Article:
To even begin to excavate the complex history of a half-century-old movement, it helps to take a sociological perspective. Suzanne Staggenborg, Professor of Sociology at the University of Pittsburgh and author of The Pro-Choice Movement: Organization and Activism in the Abortion Conflict, emphasizes two important truths about the campaign: First, it is a movement in conflict with a counter-movement. And second, as she puts it, “Movements are not monolithic things.”

On the first point, Staggenborg offers that the pro-choice movement does not exist within a vacuum, and is, to the contrary, heavily defined by its opposition to anti-choice groups. Pollitt’s characterization of the pro-choice movement as defensive can be interpreted, in this framework, less as critique than as fact. The pro-choice movement is necessarily defensive because it exists to defend a right under ceaseless assault. A motto like “on demand and without apology” sounds more like the words of a movement on the offensive, which is exactly what pre-Roe proponents of legalized abortion were.

This movement-countermovement context also explains why the mainstream is not always inclusive of the more extreme demands of the “radical flank.” As Staggenborg explains, “The movement often adopts a more narrow focus when the countermovement is posing threats.” She points to the Hyde Amendment in 1976, which barred the use of federal funding to cover most abortions, severely restricting access for women who relied on Medicaid. The provision caused a rift among pro-choicers. While some groups argued that the movement needed to fight for poor women, groups at the fore, like Planned Parenthood and NARAL, reluctantly accepted the loss and spent their energies on ensuring that legal abortion wasn’t eliminated altogether.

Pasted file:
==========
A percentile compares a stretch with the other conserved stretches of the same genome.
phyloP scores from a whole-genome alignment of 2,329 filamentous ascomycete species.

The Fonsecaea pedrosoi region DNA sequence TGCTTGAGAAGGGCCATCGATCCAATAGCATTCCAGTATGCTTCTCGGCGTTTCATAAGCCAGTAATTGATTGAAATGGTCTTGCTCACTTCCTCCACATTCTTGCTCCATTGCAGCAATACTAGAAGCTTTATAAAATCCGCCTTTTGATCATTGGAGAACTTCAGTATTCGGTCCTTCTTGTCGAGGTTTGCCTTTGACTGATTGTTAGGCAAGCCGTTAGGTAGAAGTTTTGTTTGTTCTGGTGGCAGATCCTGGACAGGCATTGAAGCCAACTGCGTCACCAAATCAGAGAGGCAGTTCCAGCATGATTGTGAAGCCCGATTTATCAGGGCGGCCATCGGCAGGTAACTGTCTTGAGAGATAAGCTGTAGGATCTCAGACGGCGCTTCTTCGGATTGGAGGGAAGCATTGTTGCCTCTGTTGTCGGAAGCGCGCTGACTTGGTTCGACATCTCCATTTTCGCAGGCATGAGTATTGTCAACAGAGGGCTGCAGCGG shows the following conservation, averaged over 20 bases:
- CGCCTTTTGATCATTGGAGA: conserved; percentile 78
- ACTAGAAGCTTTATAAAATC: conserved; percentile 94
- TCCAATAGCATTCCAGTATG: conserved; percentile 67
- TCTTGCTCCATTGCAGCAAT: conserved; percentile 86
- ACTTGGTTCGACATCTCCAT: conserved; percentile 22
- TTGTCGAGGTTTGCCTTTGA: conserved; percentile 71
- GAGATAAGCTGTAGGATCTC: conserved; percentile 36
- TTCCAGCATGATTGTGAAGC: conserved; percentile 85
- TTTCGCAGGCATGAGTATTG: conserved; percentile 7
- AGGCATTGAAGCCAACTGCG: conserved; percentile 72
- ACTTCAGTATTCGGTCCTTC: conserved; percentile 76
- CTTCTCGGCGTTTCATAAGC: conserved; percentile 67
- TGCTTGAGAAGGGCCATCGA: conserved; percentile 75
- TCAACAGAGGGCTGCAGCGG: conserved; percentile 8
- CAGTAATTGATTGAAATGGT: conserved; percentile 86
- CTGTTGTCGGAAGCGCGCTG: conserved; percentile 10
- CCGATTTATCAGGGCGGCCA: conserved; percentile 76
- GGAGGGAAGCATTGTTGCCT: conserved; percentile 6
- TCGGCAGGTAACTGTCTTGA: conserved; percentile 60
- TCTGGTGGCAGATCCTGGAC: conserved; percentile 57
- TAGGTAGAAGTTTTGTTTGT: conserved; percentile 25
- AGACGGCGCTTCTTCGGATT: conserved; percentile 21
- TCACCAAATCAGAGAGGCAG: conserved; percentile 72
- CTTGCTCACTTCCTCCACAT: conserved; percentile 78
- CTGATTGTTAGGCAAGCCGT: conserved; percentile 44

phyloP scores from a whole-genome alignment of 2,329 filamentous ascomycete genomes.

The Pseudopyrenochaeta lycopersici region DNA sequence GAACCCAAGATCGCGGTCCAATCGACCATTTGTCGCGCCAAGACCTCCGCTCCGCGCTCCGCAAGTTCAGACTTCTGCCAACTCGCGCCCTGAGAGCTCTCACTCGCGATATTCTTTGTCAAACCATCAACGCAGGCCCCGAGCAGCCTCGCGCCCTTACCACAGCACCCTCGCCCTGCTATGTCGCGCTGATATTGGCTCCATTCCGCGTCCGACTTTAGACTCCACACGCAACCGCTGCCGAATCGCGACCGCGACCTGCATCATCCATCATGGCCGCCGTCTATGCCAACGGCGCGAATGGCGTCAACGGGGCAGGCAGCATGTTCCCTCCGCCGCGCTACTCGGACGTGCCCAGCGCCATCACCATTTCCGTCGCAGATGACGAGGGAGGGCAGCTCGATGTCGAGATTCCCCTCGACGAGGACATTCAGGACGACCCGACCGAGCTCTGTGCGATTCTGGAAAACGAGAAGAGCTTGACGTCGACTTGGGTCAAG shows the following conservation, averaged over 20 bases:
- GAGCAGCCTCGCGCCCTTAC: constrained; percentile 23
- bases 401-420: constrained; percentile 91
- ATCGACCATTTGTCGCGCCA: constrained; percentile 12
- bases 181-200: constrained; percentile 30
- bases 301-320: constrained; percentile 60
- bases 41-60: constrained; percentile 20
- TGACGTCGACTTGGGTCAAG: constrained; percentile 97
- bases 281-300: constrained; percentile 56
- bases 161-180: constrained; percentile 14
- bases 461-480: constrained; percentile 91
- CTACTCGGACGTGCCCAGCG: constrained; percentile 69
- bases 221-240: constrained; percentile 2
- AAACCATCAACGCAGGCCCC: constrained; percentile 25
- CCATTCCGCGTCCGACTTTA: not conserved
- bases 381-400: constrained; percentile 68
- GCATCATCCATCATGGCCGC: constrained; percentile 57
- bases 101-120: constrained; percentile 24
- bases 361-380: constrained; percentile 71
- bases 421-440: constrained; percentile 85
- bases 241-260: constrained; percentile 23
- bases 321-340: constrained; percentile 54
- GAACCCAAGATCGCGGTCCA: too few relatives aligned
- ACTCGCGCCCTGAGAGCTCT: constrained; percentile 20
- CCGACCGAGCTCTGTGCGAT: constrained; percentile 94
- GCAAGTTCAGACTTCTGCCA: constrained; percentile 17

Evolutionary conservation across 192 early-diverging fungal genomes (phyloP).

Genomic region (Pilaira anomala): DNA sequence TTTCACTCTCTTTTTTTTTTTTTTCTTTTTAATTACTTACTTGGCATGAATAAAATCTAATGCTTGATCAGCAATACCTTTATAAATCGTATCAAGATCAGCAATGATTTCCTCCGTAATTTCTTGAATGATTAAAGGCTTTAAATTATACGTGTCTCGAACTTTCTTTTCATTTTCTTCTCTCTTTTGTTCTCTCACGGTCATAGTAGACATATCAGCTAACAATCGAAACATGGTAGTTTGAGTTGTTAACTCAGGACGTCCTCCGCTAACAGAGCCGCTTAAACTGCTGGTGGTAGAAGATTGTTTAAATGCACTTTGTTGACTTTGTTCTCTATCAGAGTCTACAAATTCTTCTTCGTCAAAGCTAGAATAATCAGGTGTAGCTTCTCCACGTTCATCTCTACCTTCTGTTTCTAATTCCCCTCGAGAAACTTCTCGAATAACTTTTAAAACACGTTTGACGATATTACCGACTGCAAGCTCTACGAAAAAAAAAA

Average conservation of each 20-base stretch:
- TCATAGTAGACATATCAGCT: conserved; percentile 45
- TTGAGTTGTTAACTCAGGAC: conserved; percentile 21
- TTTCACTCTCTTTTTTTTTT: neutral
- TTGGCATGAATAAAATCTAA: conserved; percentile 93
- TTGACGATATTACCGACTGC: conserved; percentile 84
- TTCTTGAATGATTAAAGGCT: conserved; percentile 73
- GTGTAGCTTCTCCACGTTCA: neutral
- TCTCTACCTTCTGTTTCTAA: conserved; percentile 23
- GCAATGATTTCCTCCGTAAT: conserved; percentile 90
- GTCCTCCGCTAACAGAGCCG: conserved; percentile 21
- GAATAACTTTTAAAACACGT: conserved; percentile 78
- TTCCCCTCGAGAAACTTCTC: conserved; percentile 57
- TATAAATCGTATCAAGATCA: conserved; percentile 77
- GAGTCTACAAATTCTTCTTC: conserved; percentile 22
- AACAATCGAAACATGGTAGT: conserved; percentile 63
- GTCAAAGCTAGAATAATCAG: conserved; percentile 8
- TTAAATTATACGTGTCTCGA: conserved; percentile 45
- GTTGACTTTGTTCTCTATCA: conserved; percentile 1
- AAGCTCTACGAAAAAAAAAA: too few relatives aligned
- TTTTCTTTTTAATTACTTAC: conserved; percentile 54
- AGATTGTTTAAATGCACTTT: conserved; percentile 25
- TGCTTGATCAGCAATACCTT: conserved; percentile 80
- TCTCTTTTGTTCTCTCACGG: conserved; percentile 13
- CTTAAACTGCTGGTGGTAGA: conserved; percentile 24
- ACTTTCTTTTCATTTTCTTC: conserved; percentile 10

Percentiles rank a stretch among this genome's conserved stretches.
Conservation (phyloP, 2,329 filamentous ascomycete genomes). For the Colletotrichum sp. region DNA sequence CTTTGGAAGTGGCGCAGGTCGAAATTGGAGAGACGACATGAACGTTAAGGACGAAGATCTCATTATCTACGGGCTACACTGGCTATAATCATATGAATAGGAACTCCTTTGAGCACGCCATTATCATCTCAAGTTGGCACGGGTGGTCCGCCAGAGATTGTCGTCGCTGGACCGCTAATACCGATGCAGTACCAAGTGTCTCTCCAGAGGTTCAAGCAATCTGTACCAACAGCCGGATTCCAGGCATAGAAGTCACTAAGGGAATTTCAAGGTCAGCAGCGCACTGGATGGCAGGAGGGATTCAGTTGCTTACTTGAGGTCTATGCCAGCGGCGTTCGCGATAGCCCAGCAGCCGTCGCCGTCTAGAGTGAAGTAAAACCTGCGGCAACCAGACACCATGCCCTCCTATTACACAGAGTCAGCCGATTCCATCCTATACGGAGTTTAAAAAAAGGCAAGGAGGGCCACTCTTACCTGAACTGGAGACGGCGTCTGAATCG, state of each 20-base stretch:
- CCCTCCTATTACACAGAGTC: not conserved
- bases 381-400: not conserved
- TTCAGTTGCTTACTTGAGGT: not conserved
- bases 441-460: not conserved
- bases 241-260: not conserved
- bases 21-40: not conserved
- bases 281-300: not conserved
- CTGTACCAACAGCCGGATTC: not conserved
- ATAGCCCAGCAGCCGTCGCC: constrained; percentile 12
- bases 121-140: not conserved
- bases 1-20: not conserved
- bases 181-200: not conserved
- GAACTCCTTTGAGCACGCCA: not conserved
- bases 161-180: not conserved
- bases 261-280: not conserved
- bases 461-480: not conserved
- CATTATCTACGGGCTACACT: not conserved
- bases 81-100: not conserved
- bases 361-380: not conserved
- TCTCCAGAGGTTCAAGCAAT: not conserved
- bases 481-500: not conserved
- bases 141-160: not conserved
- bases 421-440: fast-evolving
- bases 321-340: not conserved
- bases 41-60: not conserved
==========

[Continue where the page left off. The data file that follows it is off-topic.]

This rift illustrates Staggenborg’s second point, that movements are not monolithic, and that despite the occasional infighting illustrated by Hyde, this is generally a good thing. “You have groups that take the more radical perspective, and groups that take the more narrow perspective,” she says, “and they complement one another. I don’t think it’s a necessarily a conflict within the movement.” The existence of the radical flank can actually make the mainstream’s objectives sound more reasonable, and they can push the mainstream to advocate for more ambitious goals as they rack up victories.

Defensiveness is, then, not only nothing new, but part of the movement’s very nature. There are political reasons why the mainstream waters down both its demands and the language it uses to make them. But Pollitt’s critique of the movement as defensive is less significant than her suggestion that it’s apologetic. Evidence of this critique is found in an attitude she summarizes as, “You can have your abortion as long as you feel really, really bad about it.”

This attitude also has roots in the movement-countermovement battle. After abortion became legal, the anti-choice movement adopted a strategy of stereotyping women who got abortions as sluts who took no responsibility for the consequences of their rampant sex-having. Although one response to this attack would have been (and was, among some circles) to fight for women’s agency as sexual beings, the movement made a political decision to counter with the image of the sad, noble woman devastated by her choice.